Improving urban density represents the balance of our investments, as research shows that GHG reduction as well as adaptation and resilience benefit from higher density. As community density decreases, GHG goes up. It’s also true that as density falls, the cost to provide services and infrastructure goes up on a per capita basis. So in considering investments, we ask what we need to do to make higher density more attractive. The list of responses looks a lot like most mayors’ to-do lists – provide more affordable housing, reduce traffic and increase alternatives to cars like micromobility or transit.

Once we’re convinced that a start-up might be able to impact one of these areas, we move on to more traditional investment assessments.

Market opportunity

A large market will result in annual revenue that can get to a $1bn-plus in valuation or enterprise value. For example, if you look at how investors value a company with recurring sales like software as a service, this could mean $100m in annual revenue. If you consider a hardware company or marketplace, they might need to achieve $500m in annual revenues to achieve a similar value. To help us understand the full scale of the opportunity, sometimes it’s also useful to explain adjacent markets. A classic example is Amazon’s early focus on books. What wasn’t immediately obvious was that books helped Amazon build a company that could then quite easily expand into other products like music or electronics. In our case, we know that Onewheel, one of our hardware investments, is used for recreation and commuting, but we also know that its IP and core capabilities can be used to create a bunch of additional products, increasing its impact and market size.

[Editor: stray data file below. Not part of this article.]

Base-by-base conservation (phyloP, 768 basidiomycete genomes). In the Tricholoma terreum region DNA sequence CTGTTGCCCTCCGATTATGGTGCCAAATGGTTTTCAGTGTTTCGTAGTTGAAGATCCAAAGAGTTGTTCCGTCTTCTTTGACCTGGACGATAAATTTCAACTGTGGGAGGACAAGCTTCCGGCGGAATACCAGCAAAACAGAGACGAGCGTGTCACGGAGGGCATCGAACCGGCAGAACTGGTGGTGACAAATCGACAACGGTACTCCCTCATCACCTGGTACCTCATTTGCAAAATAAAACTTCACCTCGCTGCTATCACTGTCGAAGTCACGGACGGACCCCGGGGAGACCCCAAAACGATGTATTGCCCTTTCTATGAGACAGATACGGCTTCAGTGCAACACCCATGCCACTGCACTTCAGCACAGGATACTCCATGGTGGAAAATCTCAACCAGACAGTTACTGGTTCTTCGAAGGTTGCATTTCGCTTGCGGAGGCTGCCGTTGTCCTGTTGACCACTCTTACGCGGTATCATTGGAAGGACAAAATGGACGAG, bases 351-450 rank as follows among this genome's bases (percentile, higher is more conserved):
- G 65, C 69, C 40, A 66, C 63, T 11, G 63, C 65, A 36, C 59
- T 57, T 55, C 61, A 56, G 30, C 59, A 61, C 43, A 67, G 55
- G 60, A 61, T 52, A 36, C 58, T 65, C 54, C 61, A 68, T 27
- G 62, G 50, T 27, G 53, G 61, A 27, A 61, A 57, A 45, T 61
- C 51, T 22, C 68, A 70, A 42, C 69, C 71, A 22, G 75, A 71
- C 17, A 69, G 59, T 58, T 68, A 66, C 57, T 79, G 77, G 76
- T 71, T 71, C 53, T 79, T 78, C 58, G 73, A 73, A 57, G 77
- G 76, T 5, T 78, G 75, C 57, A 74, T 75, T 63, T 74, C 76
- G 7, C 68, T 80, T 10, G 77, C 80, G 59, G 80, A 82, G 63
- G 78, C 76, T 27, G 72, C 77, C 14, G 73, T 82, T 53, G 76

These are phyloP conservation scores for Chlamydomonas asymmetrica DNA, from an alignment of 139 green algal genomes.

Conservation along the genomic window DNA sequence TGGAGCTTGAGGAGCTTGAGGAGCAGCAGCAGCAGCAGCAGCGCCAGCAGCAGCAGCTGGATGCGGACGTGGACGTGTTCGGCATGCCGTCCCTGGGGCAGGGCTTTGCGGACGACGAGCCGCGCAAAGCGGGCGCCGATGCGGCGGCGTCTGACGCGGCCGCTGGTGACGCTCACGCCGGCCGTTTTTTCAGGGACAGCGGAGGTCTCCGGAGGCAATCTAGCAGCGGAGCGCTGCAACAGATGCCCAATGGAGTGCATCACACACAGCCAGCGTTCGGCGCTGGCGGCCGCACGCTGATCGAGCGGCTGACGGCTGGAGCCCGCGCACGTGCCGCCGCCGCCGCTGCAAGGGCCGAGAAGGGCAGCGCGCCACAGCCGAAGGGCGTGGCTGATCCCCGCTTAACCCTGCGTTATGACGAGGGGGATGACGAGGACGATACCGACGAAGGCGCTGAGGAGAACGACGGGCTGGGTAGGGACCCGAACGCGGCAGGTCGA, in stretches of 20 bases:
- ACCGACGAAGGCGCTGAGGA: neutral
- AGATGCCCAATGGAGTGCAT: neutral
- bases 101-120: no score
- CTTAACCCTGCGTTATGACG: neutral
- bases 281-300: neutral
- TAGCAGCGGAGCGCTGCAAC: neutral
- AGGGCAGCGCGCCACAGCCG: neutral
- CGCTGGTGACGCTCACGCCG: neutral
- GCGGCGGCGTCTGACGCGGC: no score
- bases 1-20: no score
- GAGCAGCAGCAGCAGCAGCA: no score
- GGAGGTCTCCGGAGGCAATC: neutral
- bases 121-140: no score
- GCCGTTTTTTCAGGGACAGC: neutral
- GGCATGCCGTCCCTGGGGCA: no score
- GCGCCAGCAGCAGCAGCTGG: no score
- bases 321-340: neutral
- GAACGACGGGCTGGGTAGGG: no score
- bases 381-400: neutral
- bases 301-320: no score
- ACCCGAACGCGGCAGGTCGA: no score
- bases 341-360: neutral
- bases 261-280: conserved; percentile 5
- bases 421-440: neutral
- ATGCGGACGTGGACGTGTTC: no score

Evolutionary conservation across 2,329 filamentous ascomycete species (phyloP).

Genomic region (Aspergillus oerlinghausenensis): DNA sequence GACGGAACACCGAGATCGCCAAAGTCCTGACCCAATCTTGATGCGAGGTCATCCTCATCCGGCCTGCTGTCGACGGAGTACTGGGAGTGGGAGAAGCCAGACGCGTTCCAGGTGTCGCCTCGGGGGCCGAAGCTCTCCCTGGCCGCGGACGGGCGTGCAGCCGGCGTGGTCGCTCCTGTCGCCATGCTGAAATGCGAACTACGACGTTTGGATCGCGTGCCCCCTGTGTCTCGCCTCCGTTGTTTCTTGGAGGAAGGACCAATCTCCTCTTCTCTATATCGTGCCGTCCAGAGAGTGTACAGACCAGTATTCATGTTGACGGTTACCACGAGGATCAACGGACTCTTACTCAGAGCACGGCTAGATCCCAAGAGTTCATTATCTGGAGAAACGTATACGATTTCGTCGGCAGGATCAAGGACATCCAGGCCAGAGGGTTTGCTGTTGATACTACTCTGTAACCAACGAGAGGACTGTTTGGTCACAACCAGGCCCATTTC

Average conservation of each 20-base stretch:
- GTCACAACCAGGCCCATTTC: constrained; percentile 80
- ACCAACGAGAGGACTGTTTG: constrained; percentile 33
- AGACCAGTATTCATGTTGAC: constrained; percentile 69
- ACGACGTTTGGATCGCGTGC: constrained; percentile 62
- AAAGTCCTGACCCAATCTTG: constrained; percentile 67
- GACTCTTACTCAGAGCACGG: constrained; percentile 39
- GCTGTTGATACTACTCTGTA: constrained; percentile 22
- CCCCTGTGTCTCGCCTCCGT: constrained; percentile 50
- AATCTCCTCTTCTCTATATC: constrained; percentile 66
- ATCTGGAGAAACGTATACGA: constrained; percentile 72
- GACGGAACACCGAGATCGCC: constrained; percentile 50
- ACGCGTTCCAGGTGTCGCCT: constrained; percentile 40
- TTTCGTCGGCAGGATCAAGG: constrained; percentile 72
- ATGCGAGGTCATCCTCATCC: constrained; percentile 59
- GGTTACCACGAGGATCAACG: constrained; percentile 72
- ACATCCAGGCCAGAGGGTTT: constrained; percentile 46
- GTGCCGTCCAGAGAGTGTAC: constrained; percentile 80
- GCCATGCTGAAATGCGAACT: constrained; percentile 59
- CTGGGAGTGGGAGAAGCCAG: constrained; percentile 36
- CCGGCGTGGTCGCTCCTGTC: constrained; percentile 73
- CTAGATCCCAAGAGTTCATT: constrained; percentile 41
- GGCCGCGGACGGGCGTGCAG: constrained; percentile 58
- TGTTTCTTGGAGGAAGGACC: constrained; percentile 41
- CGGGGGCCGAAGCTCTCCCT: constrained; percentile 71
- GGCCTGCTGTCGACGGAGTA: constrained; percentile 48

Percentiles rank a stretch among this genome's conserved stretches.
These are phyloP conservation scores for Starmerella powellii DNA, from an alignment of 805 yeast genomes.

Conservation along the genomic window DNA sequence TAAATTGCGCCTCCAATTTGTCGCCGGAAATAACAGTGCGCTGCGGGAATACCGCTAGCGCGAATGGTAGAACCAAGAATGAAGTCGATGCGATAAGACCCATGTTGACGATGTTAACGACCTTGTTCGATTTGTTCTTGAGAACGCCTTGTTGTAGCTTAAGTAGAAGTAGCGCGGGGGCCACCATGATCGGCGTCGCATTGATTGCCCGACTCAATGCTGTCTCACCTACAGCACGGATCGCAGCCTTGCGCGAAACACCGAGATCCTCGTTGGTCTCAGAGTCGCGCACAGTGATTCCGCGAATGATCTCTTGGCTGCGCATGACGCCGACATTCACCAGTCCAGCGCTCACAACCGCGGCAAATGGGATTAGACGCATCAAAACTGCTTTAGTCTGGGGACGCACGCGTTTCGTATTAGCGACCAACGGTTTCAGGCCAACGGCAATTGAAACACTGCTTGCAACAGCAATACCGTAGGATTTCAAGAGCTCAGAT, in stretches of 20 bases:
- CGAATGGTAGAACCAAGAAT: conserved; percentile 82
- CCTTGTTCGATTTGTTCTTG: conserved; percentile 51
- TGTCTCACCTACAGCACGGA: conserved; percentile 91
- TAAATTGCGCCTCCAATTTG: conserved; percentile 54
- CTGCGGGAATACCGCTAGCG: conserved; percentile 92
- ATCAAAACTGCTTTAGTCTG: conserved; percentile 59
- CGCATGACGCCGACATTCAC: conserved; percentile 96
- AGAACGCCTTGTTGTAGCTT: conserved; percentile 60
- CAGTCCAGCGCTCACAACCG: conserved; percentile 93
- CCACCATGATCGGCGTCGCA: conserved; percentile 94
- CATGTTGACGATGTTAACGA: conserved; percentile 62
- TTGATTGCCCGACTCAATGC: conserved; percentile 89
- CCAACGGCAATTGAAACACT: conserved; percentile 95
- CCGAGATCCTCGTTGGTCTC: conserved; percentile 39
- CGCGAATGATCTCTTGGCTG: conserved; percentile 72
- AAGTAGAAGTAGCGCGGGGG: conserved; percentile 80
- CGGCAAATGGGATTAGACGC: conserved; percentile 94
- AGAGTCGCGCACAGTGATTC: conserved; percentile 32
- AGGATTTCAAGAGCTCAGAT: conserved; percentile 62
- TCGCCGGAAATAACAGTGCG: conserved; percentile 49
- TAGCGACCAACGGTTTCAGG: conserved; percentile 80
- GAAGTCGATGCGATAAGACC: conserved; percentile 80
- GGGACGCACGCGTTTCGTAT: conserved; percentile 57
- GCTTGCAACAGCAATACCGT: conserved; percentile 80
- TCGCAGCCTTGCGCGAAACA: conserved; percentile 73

We also consider geography when assessing market size. We look at companies from all over the world. Whenever we meet a start-up – whether from San Francisco, São Paulo, Tel Aviv, Beijing, Mumbai, New York or Lagos – the first thing we usually want to know is: what is the plan to expand geographically? A start-up based somewhere like Tel Aviv tends to start selling almost immediately into large markets like the US, the EU and China. Start-ups from these large markets are lucky – they can grow very large within just one of them. However, outside these markets, it’s useful to think about where there are plans to expand later – say, São Paulo or Lagos.

Leadership team of venture fund Urban US
Urban Us invests in companies focused on improving urban resilience. From left: Liz Sisson, Mark Paris, Stonly Baptiste Blue, Shaun Abrahamson and (not shown) Shilpi Kumar. (Photo courtesy of Urban Us)

Regulations, IP and other risks

Regulated industries can be tricky, and cities have a lot of them. Some businesses are viable only if you assume that regulations can be ‘hacked’ or are going to change in your favour. We don’t get that excited about the prospect of confrontation with government agencies – we prefer to work with them.

Intellectual property can also be tricky. For example, energy storage is a fascinating area, but it’s very hard for us to assess IP claims or potential risks in areas where there is, or has been, a lot of active university and especially corporate research.

Team